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The social semiotic of homophone phrase substitution in Chinese netizen discourse

Chu, Y. and Ruthrof, H. (2016) The social semiotic of homophone phrase substitution in Chinese netizen discourse. Social Semiotics, 27 (5). pp. 640-655.

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The paper addresses an ingenious way by which Chinese netizens manage to reach their intended audiences under the radar of censors surveying the Internet in China. One specifically Chinese social use of language in this respect is the option to express criticism by using inoffensive characters that share the same or similar pronunciation with politically sensitive phrasing. We identify this type of expression as homophone phrase substitution (HPS). The device has been part of Chinese since ancient times under the name political metaphor. We address the main constraints at work in HPS, especially the role of voice (prosodic contour) that guides the construction of two divergent kinds of aboutness. Leaving aside its critical function in contemporary society, by contrasting HPS with verbal irony, metaphor, and Australian rhyming slang, and by drawing on semiologie and semiotics, indirect speech acts and implicit deixis, we suggest that this linguistic option throws new light on the semantic/pragmatic distinction.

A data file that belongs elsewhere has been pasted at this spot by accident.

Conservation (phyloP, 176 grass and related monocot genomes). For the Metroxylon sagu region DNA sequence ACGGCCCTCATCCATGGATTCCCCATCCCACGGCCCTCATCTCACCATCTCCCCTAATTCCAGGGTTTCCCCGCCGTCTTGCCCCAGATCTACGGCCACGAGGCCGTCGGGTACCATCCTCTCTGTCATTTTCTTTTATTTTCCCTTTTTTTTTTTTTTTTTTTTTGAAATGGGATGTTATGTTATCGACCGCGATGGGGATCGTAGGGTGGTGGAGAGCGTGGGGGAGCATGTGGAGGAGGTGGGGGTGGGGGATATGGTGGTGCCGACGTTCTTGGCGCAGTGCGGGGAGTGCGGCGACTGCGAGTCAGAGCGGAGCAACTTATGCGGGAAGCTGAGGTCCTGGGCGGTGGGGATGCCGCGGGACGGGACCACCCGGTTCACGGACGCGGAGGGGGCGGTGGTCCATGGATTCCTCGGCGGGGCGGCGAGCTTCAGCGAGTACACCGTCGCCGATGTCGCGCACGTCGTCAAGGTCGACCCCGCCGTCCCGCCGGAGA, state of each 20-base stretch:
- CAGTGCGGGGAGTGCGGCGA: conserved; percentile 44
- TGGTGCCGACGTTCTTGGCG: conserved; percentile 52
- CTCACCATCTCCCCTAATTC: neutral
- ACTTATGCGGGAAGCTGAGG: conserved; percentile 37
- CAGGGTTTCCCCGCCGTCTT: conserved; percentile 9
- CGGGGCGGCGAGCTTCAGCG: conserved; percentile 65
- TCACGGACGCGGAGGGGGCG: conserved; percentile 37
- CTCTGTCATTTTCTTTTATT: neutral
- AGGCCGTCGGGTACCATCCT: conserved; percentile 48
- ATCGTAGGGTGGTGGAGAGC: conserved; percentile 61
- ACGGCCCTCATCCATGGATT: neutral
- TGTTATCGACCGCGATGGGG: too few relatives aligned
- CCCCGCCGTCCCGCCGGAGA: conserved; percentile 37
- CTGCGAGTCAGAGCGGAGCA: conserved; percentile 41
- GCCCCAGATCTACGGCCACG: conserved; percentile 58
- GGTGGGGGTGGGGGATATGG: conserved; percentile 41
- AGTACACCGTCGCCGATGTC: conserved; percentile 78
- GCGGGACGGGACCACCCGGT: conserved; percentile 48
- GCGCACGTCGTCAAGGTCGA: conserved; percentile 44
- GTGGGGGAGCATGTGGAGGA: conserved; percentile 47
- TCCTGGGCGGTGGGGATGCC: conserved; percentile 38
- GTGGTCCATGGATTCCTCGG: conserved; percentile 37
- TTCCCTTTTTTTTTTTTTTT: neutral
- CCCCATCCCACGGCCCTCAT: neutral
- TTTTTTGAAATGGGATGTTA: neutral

Item Type: Journal Article
Murdoch Affiliation(s): School of Arts
Publisher: Routledge, part of the Taylor & Francis Group
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